A system dynamics model of post-earthquake reconstruction pathways

Alice Chang-Richards, Charlotte Brown, Nicola Smith

QuakeCoRE project: Effects of alternative reconstruction pathways on earthquake recovery (project # 3710620), 2017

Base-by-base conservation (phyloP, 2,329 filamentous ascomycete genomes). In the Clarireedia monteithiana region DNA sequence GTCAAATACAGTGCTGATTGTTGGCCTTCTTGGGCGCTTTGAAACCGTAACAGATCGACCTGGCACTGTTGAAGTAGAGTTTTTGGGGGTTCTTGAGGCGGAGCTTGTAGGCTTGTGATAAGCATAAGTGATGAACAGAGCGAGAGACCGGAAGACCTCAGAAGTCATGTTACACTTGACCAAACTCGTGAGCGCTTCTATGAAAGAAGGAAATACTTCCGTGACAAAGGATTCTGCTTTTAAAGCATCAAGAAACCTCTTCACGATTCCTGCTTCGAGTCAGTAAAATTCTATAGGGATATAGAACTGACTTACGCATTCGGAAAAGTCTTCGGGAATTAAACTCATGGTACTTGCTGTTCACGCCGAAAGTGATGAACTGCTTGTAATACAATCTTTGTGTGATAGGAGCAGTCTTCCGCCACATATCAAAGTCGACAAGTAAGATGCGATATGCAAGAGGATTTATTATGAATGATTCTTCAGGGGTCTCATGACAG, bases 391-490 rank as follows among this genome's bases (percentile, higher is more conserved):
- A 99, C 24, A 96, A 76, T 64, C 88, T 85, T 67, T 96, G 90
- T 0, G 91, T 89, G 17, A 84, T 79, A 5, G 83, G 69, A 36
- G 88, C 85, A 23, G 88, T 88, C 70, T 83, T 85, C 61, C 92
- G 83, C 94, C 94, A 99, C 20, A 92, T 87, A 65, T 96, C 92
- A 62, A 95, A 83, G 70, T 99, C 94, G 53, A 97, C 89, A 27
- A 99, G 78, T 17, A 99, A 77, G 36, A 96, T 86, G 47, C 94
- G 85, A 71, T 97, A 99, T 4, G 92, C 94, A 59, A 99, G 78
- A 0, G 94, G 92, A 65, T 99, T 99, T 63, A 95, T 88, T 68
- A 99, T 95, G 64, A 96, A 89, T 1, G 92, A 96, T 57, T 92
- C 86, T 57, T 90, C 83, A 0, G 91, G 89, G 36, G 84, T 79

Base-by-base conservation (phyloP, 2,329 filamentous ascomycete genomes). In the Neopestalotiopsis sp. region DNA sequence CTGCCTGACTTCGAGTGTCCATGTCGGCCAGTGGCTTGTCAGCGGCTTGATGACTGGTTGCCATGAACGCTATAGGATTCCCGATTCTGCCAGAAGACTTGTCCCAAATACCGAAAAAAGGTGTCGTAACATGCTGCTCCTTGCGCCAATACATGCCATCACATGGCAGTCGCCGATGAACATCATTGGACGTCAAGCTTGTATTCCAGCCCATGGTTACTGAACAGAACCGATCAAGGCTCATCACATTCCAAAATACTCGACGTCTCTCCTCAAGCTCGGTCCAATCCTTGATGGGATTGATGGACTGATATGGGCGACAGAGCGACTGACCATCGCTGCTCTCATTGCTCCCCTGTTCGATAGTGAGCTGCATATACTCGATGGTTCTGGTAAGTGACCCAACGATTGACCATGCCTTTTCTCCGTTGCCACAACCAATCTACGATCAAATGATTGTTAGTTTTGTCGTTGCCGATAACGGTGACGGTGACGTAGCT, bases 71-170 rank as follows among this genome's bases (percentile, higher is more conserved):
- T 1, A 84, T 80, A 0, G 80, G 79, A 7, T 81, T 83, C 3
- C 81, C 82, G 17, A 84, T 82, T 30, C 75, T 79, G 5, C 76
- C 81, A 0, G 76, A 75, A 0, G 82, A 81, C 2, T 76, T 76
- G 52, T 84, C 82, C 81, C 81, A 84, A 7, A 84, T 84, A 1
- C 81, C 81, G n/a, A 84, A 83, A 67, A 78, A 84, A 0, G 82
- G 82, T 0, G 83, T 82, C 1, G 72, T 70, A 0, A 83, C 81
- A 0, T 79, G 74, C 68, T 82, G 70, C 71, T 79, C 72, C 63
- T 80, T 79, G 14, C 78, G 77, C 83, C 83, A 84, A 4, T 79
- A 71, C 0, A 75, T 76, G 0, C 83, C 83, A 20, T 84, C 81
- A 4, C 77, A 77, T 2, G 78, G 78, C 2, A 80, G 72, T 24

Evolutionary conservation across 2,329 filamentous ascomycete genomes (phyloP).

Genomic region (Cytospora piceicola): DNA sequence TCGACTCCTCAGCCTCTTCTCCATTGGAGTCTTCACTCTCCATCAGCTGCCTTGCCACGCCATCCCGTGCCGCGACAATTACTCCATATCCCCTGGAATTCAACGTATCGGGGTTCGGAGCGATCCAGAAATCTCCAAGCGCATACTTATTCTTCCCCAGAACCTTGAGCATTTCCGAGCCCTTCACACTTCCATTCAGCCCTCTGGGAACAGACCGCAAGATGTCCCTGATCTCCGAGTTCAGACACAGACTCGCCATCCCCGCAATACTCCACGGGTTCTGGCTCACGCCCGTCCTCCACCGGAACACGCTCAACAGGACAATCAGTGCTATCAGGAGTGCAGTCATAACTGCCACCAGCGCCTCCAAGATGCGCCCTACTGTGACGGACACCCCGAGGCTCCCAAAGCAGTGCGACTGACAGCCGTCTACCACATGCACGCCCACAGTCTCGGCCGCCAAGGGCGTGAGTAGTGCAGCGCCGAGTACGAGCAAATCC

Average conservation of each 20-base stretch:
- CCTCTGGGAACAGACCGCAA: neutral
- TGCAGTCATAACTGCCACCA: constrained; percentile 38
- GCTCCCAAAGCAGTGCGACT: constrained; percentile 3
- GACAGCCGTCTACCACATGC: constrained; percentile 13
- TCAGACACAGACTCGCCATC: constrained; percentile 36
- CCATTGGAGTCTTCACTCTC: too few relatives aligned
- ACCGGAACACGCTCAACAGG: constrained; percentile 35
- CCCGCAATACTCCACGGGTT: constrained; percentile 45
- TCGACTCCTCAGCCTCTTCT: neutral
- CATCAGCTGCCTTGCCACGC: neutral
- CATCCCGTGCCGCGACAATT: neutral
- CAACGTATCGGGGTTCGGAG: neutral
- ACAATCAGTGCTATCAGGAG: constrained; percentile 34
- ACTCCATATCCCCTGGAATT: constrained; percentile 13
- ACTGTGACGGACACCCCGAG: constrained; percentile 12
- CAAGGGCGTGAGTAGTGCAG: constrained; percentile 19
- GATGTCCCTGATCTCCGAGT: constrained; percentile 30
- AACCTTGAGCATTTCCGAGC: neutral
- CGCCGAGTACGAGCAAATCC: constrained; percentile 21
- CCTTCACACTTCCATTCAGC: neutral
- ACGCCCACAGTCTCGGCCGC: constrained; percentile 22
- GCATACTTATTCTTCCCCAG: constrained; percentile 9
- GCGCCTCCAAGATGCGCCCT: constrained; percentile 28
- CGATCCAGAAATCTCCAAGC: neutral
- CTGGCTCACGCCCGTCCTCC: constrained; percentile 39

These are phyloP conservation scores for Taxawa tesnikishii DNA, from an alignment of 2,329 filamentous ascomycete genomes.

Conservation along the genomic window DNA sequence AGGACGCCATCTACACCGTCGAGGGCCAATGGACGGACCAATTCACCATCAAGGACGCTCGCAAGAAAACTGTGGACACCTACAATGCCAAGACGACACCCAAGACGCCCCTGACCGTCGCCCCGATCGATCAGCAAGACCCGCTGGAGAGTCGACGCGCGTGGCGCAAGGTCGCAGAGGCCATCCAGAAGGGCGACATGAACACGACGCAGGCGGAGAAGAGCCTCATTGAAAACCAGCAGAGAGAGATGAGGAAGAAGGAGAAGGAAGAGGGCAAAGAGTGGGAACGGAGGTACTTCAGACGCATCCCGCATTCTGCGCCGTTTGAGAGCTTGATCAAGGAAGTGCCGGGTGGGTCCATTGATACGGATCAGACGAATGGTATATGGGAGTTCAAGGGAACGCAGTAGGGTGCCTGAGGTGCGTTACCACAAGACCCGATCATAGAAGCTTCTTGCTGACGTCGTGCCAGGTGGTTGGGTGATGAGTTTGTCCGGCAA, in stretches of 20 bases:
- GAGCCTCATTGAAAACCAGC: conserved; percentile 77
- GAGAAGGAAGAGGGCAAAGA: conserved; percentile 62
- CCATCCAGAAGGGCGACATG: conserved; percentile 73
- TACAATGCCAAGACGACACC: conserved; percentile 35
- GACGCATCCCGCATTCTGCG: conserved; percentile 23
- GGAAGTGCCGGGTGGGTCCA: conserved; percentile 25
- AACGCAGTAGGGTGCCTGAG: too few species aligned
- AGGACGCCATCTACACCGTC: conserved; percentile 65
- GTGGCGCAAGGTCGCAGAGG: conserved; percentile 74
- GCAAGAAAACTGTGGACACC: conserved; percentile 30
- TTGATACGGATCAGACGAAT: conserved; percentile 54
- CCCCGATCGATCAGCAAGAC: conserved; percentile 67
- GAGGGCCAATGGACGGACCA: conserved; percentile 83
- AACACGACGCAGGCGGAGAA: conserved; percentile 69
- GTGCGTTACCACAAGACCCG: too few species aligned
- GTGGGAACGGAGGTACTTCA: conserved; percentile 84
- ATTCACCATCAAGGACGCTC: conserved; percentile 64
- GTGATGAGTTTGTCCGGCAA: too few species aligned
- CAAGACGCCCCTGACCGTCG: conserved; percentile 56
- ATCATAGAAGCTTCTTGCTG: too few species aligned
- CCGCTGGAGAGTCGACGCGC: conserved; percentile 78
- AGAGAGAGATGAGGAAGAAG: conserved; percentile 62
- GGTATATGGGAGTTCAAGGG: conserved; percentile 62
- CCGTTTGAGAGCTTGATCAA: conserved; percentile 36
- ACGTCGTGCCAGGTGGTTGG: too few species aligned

The time for restoring the damaged built environment after a major disaster is a critical issue in the study of economic impact of disasters. Previous studies show that business interruption due to the damage to business premises and infrastructure upon which businesses rely to function can have a multiplier effect on the local economy (Stevenson et al., 2012; Webb, Tierney, & Dahlhamer, 2002; Wein & Rose, 2011). Extensive earthquake damage to highway components (e.g. bridges, roads, tunnels and retailing walls, etc.), for instance, can severely disrupt traffic flows, affecting the speed of emergency response, causing further disruptions to supply chain of certain goods and products (Werner, Taylor, & Moore, 1997). Long duration of service outage or a long and complex reconstruction process may lead to more significant capital losses than the direct impact caused by the disaster (Rose, Wei, & Wein, 2011).

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